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Android Verify Apps updated with persistent malware monitoring

Android Verify Apps updated with persistent malware monitoring
Back in February, we heard the news that Google was working on an update to one of the security features built into Google Play services: Verify Apps. Verify Apps works to check apps that you install for malware; but, in the past, it only did so at the time of installation. Google was seeing that apps could download malicious code afterwards, and began work on persistent malware monitoring.

Today, Google has announced that the update is ready and is being pushed out to users. Because the update is part of Google Play services, it will be going out to all Google Android devices running 2.3 or higher (obviously the Nokia X and Amazon Kindle Fire lines aren't part of the deal). In the announcement of the feature, Google likens its Play service layer to an alarm system for your home, which continues the theme of promoting its version of Android as the most secure, while subtly putting down non-Google Androids (just like Sundar Pichai did not too long ago). Google also says that Verify Apps has been used over 4 billion times to check apps at the time of install, and only 0.18% of users chose to install an app after receiving a warning last year. So, the system seems to work, and constant monitoring will be a big addition to its functionality.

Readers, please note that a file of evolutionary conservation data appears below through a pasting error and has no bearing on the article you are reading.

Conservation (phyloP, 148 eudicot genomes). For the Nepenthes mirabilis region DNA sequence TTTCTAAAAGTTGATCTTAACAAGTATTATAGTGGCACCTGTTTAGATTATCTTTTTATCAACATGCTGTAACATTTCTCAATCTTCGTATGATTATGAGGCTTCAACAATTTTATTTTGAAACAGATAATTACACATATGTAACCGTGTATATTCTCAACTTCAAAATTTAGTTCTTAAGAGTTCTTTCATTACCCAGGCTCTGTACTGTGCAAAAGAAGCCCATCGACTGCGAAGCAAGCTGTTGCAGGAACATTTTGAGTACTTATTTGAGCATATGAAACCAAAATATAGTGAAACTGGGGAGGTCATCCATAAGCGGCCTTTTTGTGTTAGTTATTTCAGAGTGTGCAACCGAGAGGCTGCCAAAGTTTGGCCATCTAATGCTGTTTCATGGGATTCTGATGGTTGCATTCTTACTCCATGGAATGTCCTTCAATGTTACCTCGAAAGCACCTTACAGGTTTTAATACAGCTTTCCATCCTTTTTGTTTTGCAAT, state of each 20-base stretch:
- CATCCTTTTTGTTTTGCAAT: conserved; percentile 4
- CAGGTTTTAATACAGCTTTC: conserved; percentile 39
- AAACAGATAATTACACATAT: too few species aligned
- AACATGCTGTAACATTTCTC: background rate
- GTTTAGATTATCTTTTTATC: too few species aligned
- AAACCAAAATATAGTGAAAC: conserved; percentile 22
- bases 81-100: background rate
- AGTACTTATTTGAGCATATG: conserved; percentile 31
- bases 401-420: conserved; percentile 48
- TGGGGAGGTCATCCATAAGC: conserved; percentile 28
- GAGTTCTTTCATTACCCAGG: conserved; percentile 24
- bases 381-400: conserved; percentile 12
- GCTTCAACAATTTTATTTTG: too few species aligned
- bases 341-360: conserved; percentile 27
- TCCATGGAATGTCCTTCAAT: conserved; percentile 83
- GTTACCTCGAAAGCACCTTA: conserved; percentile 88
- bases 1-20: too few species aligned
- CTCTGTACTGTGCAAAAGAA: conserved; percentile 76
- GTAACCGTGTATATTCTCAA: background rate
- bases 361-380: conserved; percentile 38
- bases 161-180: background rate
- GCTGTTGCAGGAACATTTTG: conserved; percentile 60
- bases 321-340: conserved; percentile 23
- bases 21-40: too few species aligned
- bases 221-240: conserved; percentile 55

Some will try to connect this update to the recent fake app scandal in the Play Store, but two things should be noted on that issue. First of all, Google obviously had this feature planned well before Virus Scan ever hit the Play Store. And secondly, there was absolutely nothing malicious about Virus Scan. It contained no malware at all. In fact, it barely contained anything, which was the issue. The app charged $4 to do nothing, and if an app does nothing, then there is no threat, and it wouldn't trigger any malware scanners. So, connecting Verify Apps with the Virus Scan scandal doesn't make much sense, but we wouldn't be surprised if Google is working on a way to catch fake apps like that. 

source: Google Android Blog

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